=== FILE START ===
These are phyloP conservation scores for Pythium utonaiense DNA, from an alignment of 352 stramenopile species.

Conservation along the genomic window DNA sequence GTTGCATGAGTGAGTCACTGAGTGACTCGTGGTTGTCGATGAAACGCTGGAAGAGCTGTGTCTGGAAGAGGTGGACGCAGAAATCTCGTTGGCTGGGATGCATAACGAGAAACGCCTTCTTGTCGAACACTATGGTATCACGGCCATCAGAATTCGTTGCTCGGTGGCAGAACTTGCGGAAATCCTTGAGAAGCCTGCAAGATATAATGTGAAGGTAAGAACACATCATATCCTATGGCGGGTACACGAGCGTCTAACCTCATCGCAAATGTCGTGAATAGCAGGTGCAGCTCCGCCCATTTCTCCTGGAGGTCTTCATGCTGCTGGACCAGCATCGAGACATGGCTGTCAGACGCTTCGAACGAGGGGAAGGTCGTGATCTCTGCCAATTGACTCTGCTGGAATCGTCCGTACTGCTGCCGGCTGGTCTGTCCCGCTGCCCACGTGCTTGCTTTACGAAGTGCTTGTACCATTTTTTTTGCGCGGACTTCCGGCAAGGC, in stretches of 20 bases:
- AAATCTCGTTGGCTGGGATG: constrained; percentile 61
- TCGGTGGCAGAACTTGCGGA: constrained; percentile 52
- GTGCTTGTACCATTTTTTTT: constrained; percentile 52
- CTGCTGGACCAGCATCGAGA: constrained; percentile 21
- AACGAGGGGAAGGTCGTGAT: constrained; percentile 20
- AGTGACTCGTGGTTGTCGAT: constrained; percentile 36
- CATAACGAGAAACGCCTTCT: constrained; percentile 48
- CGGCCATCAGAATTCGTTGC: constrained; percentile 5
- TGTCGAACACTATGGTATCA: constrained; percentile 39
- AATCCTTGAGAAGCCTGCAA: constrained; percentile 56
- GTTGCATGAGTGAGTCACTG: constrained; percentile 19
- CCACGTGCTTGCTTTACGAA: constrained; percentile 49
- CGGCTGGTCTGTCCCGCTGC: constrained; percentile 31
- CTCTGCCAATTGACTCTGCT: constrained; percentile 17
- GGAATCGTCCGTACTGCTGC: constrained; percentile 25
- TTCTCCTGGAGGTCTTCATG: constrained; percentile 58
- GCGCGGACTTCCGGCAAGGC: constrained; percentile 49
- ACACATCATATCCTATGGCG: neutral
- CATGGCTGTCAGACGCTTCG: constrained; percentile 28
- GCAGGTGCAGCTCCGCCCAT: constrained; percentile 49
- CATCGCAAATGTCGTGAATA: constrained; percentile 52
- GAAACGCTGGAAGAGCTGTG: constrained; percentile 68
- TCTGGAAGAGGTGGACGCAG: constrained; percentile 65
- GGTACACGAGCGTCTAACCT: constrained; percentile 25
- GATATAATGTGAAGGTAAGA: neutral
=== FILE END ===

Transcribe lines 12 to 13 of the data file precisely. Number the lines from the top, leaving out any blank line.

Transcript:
- AATCCTTGAGAAGCCTGCAA: constrained; percentile 56
- GTTGCATGAGTGAGTCACTG: constrained; percentile 19